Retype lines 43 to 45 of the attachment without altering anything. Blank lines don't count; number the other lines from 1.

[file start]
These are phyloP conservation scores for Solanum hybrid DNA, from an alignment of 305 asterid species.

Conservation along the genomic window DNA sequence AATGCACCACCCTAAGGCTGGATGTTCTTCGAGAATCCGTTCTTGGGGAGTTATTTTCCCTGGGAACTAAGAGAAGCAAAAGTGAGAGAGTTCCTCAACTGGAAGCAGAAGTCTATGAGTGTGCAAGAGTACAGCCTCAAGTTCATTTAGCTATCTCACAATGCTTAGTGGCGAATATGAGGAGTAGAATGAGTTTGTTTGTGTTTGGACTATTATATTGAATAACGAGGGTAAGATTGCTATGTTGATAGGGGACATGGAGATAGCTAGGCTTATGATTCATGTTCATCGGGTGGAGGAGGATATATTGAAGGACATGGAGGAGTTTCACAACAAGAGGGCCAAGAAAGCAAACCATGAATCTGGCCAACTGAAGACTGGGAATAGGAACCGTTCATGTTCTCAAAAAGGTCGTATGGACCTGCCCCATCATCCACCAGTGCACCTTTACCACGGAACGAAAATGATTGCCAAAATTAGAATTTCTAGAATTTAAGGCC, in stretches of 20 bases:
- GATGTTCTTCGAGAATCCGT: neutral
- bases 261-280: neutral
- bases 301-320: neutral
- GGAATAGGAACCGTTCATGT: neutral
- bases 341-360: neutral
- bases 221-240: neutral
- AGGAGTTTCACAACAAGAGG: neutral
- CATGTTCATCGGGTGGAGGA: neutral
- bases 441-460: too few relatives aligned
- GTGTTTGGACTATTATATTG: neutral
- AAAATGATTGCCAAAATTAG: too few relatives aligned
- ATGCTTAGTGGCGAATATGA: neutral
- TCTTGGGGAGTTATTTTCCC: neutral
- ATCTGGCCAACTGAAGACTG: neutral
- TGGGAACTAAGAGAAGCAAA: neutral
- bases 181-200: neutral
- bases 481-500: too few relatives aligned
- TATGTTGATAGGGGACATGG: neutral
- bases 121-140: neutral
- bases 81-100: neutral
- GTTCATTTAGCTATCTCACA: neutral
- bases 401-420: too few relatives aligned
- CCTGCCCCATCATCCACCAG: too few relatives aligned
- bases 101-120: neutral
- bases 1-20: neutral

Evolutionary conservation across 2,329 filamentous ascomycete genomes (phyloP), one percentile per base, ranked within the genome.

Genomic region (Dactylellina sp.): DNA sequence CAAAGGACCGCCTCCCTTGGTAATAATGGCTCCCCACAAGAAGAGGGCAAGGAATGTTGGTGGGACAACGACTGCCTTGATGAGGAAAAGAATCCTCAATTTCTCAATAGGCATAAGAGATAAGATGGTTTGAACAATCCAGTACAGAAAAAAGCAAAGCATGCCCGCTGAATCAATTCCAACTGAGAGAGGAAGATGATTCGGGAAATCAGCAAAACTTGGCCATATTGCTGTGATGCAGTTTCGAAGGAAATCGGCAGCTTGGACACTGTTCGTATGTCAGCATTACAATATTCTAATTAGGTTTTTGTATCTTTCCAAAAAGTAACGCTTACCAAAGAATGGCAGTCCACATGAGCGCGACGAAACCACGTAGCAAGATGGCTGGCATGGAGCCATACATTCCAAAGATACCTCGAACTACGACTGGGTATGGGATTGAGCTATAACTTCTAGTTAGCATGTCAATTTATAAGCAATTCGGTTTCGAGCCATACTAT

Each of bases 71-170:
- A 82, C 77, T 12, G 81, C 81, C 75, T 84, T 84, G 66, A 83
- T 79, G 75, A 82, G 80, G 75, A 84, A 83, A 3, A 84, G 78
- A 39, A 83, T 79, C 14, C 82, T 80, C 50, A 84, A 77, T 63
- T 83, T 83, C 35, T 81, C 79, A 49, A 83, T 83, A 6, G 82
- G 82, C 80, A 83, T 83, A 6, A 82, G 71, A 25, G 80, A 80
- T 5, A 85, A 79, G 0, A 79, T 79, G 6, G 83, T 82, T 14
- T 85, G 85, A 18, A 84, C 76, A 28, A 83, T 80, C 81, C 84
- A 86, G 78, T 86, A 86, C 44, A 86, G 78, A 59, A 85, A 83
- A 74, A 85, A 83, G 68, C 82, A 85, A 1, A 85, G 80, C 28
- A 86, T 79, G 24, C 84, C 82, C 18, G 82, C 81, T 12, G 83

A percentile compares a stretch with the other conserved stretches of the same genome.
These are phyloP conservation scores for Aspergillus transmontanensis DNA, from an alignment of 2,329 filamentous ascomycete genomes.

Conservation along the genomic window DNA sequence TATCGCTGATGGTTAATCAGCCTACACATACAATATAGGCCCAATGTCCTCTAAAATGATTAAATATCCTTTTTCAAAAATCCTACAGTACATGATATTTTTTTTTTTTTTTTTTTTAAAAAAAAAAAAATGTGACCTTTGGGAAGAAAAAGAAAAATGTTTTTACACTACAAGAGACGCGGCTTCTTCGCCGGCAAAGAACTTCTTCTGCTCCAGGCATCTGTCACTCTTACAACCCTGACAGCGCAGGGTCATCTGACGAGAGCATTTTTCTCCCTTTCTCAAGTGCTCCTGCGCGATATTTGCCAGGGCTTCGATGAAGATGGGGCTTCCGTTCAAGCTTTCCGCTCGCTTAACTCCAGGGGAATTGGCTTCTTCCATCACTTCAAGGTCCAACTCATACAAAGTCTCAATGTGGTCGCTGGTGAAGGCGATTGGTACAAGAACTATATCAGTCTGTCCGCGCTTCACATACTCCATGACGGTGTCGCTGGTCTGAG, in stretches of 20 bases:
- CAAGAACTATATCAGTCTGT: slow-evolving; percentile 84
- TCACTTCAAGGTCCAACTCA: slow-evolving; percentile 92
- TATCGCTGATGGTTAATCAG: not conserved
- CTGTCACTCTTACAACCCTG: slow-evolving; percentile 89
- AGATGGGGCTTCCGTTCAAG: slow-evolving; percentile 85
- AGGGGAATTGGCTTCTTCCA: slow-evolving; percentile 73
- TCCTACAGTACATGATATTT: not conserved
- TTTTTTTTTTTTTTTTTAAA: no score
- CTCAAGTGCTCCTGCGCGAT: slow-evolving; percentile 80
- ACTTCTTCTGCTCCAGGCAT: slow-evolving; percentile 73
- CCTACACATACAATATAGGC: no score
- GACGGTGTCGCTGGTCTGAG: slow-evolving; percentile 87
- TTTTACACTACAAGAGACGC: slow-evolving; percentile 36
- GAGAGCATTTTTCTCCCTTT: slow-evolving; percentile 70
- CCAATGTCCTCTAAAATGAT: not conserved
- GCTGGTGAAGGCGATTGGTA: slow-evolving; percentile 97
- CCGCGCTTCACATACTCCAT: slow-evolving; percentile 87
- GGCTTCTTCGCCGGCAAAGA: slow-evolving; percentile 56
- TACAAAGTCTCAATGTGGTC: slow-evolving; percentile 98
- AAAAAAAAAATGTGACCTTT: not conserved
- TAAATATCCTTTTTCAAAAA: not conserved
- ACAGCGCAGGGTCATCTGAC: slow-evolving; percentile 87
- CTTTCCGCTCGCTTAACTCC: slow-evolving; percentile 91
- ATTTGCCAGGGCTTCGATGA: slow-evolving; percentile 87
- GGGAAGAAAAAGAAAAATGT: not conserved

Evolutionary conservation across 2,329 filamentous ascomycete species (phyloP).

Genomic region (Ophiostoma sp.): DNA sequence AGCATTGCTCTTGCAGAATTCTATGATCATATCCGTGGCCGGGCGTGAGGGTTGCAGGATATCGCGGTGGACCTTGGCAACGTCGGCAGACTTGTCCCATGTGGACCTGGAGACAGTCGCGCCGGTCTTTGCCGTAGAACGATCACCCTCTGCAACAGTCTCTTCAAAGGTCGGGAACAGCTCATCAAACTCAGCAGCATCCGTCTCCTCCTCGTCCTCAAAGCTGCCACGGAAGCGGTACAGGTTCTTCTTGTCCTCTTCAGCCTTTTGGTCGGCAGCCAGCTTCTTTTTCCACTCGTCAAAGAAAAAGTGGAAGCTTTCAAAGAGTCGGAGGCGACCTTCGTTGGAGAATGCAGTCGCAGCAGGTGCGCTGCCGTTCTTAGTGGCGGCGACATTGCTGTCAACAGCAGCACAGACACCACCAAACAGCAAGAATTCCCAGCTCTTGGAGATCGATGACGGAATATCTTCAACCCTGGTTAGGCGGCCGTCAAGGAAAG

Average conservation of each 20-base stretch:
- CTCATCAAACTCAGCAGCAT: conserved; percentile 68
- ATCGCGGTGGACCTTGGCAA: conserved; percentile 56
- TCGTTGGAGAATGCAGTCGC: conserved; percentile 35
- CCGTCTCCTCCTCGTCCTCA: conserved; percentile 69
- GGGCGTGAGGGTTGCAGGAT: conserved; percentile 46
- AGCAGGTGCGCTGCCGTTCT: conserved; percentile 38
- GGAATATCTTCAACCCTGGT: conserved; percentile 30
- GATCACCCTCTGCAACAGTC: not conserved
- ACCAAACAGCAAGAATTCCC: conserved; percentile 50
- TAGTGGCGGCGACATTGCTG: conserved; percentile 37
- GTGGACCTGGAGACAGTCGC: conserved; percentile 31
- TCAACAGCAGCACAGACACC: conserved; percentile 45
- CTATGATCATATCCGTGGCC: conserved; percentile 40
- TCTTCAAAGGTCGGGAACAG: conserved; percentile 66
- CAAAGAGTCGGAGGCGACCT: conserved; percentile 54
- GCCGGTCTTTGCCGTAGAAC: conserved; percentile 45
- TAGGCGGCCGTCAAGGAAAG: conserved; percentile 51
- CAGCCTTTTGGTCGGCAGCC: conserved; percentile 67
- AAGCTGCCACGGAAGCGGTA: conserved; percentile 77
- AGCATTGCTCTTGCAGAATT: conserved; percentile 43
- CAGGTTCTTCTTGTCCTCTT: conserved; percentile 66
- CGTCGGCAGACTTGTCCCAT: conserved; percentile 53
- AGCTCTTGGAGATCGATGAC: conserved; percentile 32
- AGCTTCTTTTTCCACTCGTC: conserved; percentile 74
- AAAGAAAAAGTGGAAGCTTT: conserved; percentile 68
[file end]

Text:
Conservation along the genomic window DNA sequence TATCGCTGATGGTTAATCAGCCTACACATACAATATAGGCCCAATGTCCTCTAAAATGATTAAATATCCTTTTTCAAAAATCCTACAGTACATGATATTTTTTTTTTTTTTTTTTTTAAAAAAAAAAAAATGTGACCTTTGGGAAGAAAAAGAAAAATGTTTTTACACTACAAGAGACGCGGCTTCTTCGCCGGCAAAGAACTTCTTCTGCTCCAGGCATCTGTCACTCTTACAACCCTGACAGCGCAGGGTCATCTGACGAGAGCATTTTTCTCCCTTTCTCAAGTGCTCCTGCGCGATATTTGCCAGGGCTTCGATGAAGATGGGGCTTCCGTTCAAGCTTTCCGCTCGCTTAACTCCAGGGGAATTGGCTTCTTCCATCACTTCAAGGTCCAACTCATACAAAGTCTCAATGTGGTCGCTGGTGAAGGCGATTGGTACAAGAACTATATCAGTCTGTCCGCGCTTCACATACTCCATGACGGTGTCGCTGGTCTGAG, in stretches of 20 bases:
- CAAGAACTATATCAGTCTGT: slow-evolving; percentile 84
- TCACTTCAAGGTCCAACTCA: slow-evolving; percentile 92